from the Chairman, The Mulloon Institute
As three of our months start with the letter “J” (January, June & July) I have obviously set myself a challenge to be not only creative but also relevant when I select a title for my update for those months. Peruse your dictionary and you will quickly see our English language is not blessed with an abundance of “J” words! I’ve already used “jottings” and “journal” for example.
So to remain both creative and relevant this month I’ve delved into my French knowledge and “stolen” a word to describe this month’s update – June “Jachère”. In French, la jachère, means “fallow”. And you know that in English “fallow” means “to remain uncultivated or unused for a time”. This has two particular relevant connections this month.
Firstly, from an agricultural point of view, we know the importance of leaving land “fallow” at particular times so that it can recover. At Mulloon Creek Natural Farms (MCNF) we practice holistic management and cell grazing so giving paddocks time to recover is a key practice. But secondly, personally, I would describe my June as having being predominantly “fallow” or “unused for a time” as I battled the kidney stones and serious infection I described in my May “Missive”.
However, despite that and courtesy of the many wonderful people we have in The Mulloon Institute much was achieved during June which I’ll come to shortly. Re-reading May “Missive” I realized I had a typo near the end where I used the word “monitory” instead of “monetary” when appealing for financial support prior to the end of the financial year. I’ll put it down to my illness but it may have made you scratch your head at the time!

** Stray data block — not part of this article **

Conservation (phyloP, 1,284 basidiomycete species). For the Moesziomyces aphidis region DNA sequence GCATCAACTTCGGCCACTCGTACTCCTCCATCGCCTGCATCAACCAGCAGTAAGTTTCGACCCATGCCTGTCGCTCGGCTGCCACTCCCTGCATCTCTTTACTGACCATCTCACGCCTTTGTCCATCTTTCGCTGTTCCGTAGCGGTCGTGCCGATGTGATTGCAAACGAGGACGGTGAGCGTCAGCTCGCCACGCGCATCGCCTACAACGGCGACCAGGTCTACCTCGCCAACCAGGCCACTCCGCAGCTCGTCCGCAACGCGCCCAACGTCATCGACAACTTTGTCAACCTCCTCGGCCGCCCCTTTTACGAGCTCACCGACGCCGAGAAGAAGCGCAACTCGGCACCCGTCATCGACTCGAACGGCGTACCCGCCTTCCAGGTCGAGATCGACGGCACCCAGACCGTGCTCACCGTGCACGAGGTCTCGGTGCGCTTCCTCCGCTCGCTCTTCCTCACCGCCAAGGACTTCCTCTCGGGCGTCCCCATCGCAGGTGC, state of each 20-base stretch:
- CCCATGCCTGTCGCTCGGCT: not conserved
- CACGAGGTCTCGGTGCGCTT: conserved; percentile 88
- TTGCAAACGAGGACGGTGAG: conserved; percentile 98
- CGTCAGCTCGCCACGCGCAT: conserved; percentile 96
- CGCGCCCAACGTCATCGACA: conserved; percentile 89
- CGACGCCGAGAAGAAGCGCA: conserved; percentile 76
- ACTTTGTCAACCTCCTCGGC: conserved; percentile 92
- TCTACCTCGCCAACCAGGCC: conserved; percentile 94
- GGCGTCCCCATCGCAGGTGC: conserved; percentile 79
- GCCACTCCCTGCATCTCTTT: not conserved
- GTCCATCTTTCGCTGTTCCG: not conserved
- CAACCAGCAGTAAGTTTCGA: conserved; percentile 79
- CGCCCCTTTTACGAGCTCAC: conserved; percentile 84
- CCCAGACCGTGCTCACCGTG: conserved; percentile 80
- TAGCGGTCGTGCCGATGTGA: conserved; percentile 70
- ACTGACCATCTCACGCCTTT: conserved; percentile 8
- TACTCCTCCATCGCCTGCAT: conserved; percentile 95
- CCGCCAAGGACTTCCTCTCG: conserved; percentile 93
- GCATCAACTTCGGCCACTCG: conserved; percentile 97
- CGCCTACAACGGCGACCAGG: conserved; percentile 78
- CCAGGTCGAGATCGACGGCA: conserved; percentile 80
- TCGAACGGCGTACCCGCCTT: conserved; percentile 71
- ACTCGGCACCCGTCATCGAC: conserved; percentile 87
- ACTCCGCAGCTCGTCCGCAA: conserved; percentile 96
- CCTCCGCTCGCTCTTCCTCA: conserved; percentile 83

Early in June our colleague at Rothamsted Research in the UK, and member of our Advisory and Science Advisory Council, Dr John Crawford, let us know that Deputy Prime Minister and Minister for Agriculture and Water Resources, Barnaby Joyce, would be visiting Rothamsted later in June. As Barnaby Joyce hasn’t visited The Mulloon Institute I contacted his office and suggested we provide him with a briefing prior to his UK trip to ensure he was aware of our work and our relationship with Rothamsted. I provided a written brief that he was able to read as he travelled overseas.
While I haven’t had a full briefing on his visit, I understand he was very impressed with the work of Rothamsted but possibly not fully aware of how its work relates to our work and vice versa. Therefore it will be very important to continue to work with his office with a goal of getting Barnaby Joyce “out on the ground”, as seeing is believing. Fortunately his senior adviser and current acting Chief of Staff, Matt Coulton, has studied at ANU under the likes of John Field (also on our Science Advisory Council) and others so that should be a big start.
Amongst the many things happening on our Mulloon Community Landscape Rehydration Project (MCLRP) during June, a report was finalized on the aquatic invertebrates and provided by the authors Dr Paul Cooper and Thomas Wallenius from ANU. It adds to the many other baseline studies we have been carrying out to fully understand the environment within the MCLRP prior to the proposed repair works. One of the great revelations in this report is the finding of a potentially previously undescribed species of aquatic invertebrate. If the researchers are correct and this species hasn’t previously been described they propose to give it the name “mullooni”! Another environmental breakthrough by The Mulloon Institute!